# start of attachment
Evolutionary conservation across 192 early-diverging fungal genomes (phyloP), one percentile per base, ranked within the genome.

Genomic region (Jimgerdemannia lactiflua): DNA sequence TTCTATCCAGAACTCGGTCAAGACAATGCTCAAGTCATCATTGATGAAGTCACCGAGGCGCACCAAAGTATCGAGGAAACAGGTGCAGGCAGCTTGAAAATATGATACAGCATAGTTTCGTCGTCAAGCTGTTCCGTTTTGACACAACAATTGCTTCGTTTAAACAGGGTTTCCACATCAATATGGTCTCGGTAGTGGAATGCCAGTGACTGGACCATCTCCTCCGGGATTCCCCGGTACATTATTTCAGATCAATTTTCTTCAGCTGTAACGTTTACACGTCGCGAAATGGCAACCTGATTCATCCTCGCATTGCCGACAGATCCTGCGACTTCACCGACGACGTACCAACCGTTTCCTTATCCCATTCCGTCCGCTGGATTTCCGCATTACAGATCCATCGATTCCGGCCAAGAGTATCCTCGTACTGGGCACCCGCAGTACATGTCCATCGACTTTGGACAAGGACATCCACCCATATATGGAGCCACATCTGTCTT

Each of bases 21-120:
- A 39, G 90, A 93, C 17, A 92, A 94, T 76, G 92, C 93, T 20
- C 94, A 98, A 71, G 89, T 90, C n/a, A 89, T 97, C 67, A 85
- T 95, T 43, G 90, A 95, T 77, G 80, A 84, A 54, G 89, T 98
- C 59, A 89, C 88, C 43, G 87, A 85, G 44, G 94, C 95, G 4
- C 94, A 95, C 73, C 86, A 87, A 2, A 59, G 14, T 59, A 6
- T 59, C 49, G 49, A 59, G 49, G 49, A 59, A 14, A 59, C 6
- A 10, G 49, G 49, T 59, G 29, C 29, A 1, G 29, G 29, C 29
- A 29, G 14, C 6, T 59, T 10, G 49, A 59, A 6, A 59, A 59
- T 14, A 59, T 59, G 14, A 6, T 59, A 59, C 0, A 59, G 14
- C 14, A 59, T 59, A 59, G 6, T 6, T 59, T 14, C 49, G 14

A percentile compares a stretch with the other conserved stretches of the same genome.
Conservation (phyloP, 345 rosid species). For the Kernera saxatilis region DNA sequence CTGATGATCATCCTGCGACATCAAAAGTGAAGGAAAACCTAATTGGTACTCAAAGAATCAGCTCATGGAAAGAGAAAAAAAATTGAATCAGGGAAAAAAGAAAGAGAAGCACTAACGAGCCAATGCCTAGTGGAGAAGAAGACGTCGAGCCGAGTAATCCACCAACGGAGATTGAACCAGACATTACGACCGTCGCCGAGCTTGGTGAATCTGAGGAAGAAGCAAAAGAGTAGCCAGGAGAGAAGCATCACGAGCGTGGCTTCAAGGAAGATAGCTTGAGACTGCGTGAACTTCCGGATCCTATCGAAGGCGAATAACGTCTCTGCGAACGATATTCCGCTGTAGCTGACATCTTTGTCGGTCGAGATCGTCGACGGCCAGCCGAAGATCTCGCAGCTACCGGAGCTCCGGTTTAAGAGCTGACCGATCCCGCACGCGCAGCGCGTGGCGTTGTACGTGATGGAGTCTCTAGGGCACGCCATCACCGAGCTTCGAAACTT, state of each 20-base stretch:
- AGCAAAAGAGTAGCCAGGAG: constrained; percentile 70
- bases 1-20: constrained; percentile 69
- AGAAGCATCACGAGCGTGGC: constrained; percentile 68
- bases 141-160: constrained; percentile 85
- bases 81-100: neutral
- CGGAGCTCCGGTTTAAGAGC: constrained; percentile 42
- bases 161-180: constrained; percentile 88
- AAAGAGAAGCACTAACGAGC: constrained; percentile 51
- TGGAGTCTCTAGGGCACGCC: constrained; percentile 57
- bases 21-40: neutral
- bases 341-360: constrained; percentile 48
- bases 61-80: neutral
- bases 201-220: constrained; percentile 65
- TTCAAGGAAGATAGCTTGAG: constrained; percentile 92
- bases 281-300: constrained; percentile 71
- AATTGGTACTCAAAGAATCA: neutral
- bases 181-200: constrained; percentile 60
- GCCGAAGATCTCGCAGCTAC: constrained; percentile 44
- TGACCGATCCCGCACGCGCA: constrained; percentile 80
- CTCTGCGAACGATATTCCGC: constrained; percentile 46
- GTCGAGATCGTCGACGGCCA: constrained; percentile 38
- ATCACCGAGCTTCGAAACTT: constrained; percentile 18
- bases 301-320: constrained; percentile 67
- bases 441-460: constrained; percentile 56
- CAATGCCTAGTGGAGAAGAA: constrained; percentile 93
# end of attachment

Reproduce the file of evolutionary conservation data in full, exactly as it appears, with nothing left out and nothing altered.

Evolutionary conservation across 192 early-diverging fungal genomes (phyloP), one percentile per base, ranked within the genome.

Genomic region (Jimgerdemannia lactiflua): DNA sequence TTCTATCCAGAACTCGGTCAAGACAATGCTCAAGTCATCATTGATGAAGTCACCGAGGCGCACCAAAGTATCGAGGAAACAGGTGCAGGCAGCTTGAAAATATGATACAGCATAGTTTCGTCGTCAAGCTGTTCCGTTTTGACACAACAATTGCTTCGTTTAAACAGGGTTTCCACATCAATATGGTCTCGGTAGTGGAATGCCAGTGACTGGACCATCTCCTCCGGGATTCCCCGGTACATTATTTCAGATCAATTTTCTTCAGCTGTAACGTTTACACGTCGCGAAATGGCAACCTGATTCATCCTCGCATTGCCGACAGATCCTGCGACTTCACCGACGACGTACCAACCGTTTCCTTATCCCATTCCGTCCGCTGGATTTCCGCATTACAGATCCATCGATTCCGGCCAAGAGTATCCTCGTACTGGGCACCCGCAGTACATGTCCATCGACTTTGGACAAGGACATCCACCCATATATGGAGCCACATCTGTCTT

Each of bases 21-120:
- A 39, G 90, A 93, C 17, A 92, A 94, T 76, G 92, C 93, T 20
- C 94, A 98, A 71, G 89, T 90, C n/a, A 89, T 97, C 67, A 85
- T 95, T 43, G 90, A 95, T 77, G 80, A 84, A 54, G 89, T 98
- C 59, A 89, C 88, C 43, G 87, A 85, G 44, G 94, C 95, G 4
- C 94, A 95, C 73, C 86, A 87, A 2, A 59, G 14, T 59, A 6
- T 59, C 49, G 49, A 59, G 49, G 49, A 59, A 14, A 59, C 6
- A 10, G 49, G 49, T 59, G 29, C 29, A 1, G 29, G 29, C 29
- A 29, G 14, C 6, T 59, T 10, G 49, A 59, A 6, A 59, A 59
- T 14, A 59, T 59, G 14, A 6, T 59, A 59, C 0, A 59, G 14
- C 14, A 59, T 59, A 59, G 6, T 6, T 59, T 14, C 49, G 14

A percentile compares a stretch with the other conserved stretches of the same genome.
Conservation (phyloP, 345 rosid species). For the Kernera saxatilis region DNA sequence CTGATGATCATCCTGCGACATCAAAAGTGAAGGAAAACCTAATTGGTACTCAAAGAATCAGCTCATGGAAAGAGAAAAAAAATTGAATCAGGGAAAAAAGAAAGAGAAGCACTAACGAGCCAATGCCTAGTGGAGAAGAAGACGTCGAGCCGAGTAATCCACCAACGGAGATTGAACCAGACATTACGACCGTCGCCGAGCTTGGTGAATCTGAGGAAGAAGCAAAAGAGTAGCCAGGAGAGAAGCATCACGAGCGTGGCTTCAAGGAAGATAGCTTGAGACTGCGTGAACTTCCGGATCCTATCGAAGGCGAATAACGTCTCTGCGAACGATATTCCGCTGTAGCTGACATCTTTGTCGGTCGAGATCGTCGACGGCCAGCCGAAGATCTCGCAGCTACCGGAGCTCCGGTTTAAGAGCTGACCGATCCCGCACGCGCAGCGCGTGGCGTTGTACGTGATGGAGTCTCTAGGGCACGCCATCACCGAGCTTCGAAACTT, state of each 20-base stretch:
- AGCAAAAGAGTAGCCAGGAG: constrained; percentile 70
- bases 1-20: constrained; percentile 69
- AGAAGCATCACGAGCGTGGC: constrained; percentile 68
- bases 141-160: constrained; percentile 85
- bases 81-100: neutral
- CGGAGCTCCGGTTTAAGAGC: constrained; percentile 42
- bases 161-180: constrained; percentile 88
- AAAGAGAAGCACTAACGAGC: constrained; percentile 51
- TGGAGTCTCTAGGGCACGCC: constrained; percentile 57
- bases 21-40: neutral
- bases 341-360: constrained; percentile 48
- bases 61-80: neutral
- bases 201-220: constrained; percentile 65
- TTCAAGGAAGATAGCTTGAG: constrained; percentile 92
- bases 281-300: constrained; percentile 71
- AATTGGTACTCAAAGAATCA: neutral
- bases 181-200: constrained; percentile 60
- GCCGAAGATCTCGCAGCTAC: constrained; percentile 44
- TGACCGATCCCGCACGCGCA: constrained; percentile 80
- CTCTGCGAACGATATTCCGC: constrained; percentile 46
- GTCGAGATCGTCGACGGCCA: constrained; percentile 38
- ATCACCGAGCTTCGAAACTT: constrained; percentile 18
- bases 301-320: constrained; percentile 67
- bases 441-460: constrained; percentile 56
- CAATGCCTAGTGGAGAAGAA: constrained; percentile 93